These machines produce ozone, a molecule that can react with certain pollutants to alter their chemical composition. This can result in dangerous indoor air quality. Studies have shown that low levels of ozone—the chief ingredient of smog—don’t effectively destroy indoor pollutants. Studies also show that ozone has been linked to decreases in lung function and increased risks of throat irritation, coughing, chest pain, and lung tissue inflammation.

Electronic air purifiers

Electrostatic precipitators and ionizers charge particles in the air, so they stick to plates on the machine or to nearby surfaces by a magnetic-like attraction. They’re not very recommended because they can produce ozone.

Ultraviolet germicidal irradiation (UVGI)

Some manufacturers claim their air purifiers kill airborne viruses, bacteria, and fungal spores with UV lamps. But some bacteria and mold spores are resistant to UV radiation. To work, the UV light must be powerful enough and the exposure must last long enough to be effective.

Photocatalytic oxidation

PCO uses ultraviolet radiation and a photocatalyst, such as titanium dioxide, to produce hydroxyl radicals that oxidize gaseous pollutants. Depending on the pollutant, this reaction can sometimes generate harmful byproducts, such as ozone, formaldehyde, nitrogen dioxide, and carbon monoxide.

Reasons for Buying a Home Air Purifier

There are many reasons why you should be getting one, however, the most important ones listed below may make a crucial change in the health of you and your loved ones. Here are five reasons:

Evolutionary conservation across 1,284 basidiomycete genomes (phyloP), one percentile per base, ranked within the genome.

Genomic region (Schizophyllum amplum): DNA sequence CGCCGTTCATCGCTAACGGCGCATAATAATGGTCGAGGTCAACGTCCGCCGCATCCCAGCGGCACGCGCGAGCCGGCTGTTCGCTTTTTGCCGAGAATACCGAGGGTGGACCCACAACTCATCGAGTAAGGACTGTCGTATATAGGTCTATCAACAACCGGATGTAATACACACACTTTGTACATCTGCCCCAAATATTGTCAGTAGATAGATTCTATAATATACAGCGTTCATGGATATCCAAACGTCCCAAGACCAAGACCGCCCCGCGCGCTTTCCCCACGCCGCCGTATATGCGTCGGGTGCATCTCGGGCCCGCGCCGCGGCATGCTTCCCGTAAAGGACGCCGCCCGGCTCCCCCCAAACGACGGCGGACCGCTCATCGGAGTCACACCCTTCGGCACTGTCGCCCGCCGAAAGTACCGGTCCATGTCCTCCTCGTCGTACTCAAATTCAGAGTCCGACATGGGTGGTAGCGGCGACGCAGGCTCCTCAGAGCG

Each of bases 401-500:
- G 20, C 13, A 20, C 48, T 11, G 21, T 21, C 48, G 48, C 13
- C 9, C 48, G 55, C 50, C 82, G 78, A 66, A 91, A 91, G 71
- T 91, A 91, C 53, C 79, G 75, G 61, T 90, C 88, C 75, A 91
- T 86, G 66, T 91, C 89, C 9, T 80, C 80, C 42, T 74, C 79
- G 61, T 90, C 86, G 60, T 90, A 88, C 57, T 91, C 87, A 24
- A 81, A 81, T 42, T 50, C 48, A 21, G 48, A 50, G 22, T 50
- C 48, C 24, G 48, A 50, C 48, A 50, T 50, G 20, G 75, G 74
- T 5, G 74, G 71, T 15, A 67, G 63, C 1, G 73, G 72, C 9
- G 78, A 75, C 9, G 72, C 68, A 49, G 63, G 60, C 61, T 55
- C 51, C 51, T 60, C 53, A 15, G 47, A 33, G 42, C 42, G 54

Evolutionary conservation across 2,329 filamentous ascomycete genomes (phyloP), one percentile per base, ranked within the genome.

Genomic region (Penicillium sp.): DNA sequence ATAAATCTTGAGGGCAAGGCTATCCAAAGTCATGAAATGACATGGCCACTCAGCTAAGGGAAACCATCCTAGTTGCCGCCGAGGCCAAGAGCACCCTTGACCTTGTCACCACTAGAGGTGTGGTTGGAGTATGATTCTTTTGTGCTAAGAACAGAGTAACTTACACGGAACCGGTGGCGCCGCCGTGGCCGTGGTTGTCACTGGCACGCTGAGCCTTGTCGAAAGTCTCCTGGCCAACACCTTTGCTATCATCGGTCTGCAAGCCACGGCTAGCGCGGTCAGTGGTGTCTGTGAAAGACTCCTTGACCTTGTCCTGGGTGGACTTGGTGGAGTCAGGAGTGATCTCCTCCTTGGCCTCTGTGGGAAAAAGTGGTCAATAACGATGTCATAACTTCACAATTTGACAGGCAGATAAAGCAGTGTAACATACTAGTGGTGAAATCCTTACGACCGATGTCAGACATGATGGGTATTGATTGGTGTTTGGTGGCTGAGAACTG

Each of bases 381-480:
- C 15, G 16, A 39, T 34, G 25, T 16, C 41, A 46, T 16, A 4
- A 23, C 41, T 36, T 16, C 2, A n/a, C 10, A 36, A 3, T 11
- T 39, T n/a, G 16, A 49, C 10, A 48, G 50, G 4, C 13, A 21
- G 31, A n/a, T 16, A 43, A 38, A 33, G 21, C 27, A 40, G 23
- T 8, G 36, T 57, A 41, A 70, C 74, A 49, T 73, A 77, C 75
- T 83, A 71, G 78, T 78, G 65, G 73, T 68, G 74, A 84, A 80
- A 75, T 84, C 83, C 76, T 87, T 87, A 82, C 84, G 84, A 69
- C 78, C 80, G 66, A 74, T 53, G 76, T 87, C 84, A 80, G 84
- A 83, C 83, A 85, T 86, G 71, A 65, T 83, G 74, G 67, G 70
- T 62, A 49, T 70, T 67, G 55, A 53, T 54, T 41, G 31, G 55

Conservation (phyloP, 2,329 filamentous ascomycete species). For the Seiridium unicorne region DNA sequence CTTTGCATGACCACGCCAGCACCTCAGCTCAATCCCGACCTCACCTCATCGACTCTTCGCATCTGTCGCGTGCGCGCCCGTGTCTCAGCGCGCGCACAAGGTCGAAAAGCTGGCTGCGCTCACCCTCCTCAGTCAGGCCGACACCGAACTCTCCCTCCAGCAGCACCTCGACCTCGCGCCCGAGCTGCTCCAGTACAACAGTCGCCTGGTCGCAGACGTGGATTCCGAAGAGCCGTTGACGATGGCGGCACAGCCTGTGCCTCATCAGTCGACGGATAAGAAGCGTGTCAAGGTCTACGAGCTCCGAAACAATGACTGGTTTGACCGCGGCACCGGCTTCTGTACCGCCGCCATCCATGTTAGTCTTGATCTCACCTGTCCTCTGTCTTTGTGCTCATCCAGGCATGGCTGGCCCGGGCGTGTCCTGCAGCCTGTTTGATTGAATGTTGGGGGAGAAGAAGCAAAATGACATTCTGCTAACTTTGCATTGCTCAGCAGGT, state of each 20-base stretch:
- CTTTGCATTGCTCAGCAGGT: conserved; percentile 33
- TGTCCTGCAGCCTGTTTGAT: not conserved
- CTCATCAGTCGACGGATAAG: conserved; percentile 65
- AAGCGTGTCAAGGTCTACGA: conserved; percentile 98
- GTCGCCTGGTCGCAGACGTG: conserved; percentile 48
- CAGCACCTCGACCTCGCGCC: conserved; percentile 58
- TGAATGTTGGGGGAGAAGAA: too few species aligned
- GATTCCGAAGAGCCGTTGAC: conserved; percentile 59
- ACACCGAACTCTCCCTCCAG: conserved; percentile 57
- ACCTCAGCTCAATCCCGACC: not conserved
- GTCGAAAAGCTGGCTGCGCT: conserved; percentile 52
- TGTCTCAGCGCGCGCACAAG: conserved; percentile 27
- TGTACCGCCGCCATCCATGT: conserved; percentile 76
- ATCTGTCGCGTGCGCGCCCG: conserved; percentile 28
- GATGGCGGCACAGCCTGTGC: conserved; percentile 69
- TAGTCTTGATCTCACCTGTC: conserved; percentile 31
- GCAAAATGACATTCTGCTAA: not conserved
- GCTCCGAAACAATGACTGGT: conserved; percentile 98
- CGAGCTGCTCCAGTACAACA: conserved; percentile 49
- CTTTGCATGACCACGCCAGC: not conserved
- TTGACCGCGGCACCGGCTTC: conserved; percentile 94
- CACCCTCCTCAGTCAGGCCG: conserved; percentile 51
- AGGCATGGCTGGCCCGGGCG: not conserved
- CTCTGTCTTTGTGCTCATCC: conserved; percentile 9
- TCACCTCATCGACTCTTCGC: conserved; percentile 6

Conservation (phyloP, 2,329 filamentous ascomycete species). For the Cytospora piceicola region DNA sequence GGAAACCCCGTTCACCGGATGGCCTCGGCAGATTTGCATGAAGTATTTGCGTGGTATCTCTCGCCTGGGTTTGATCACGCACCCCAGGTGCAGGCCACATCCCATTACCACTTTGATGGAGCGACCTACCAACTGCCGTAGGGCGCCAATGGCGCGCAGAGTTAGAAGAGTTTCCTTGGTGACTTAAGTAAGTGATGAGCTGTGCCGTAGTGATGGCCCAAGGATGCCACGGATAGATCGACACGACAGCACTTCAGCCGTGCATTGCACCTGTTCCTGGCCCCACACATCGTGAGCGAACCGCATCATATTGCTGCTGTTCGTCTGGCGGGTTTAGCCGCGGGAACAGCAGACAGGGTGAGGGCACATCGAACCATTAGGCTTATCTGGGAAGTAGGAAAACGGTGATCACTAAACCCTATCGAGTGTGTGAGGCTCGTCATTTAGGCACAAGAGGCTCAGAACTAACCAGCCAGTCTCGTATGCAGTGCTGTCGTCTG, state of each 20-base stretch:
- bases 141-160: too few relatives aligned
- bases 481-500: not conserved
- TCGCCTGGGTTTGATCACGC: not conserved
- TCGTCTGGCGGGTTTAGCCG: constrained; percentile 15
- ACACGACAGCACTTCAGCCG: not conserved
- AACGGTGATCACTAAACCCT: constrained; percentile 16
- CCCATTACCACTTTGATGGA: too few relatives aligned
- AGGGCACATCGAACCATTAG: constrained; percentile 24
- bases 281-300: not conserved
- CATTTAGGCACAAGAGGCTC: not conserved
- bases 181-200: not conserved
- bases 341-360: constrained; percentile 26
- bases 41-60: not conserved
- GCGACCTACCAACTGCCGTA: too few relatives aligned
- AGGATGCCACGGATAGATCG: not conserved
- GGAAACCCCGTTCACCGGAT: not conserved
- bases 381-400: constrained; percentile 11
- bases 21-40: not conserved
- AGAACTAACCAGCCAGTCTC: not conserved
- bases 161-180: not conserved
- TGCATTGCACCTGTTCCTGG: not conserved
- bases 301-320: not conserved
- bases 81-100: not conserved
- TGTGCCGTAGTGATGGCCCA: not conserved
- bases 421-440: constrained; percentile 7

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You Are an Animal Lover with Allergies

Many people who live with pets may experience allergies related directly to pet dander, hair, and fur. An air purifier works effectively to filter this dander from your air and leave a cleaner environment.

You can read more about allergies and air pollution: 10 Easy tips to protect yourself from air pollution and asthma at home

Your House Smells Dirty

Sensitivity to smells is something a lot of people find bothersome. If your home seems to absorb various odors, an air purifier could eliminate unwanted smells and leave the air fresh. Positioning an air purifier at the entrance of these odors can help to eliminate them before you ever smell them.

Your Loved Ones Have Respiratory Problems

Respiratory diseases such as asthma are unpredictable in the sense that certain allergens can immediately set off an attack that can reduce lung function and in severe cases, result in an inability to breathe. For families with children or parents with such diseases, doctors often recommend keeping air quality as high as possible to allow easier breathing.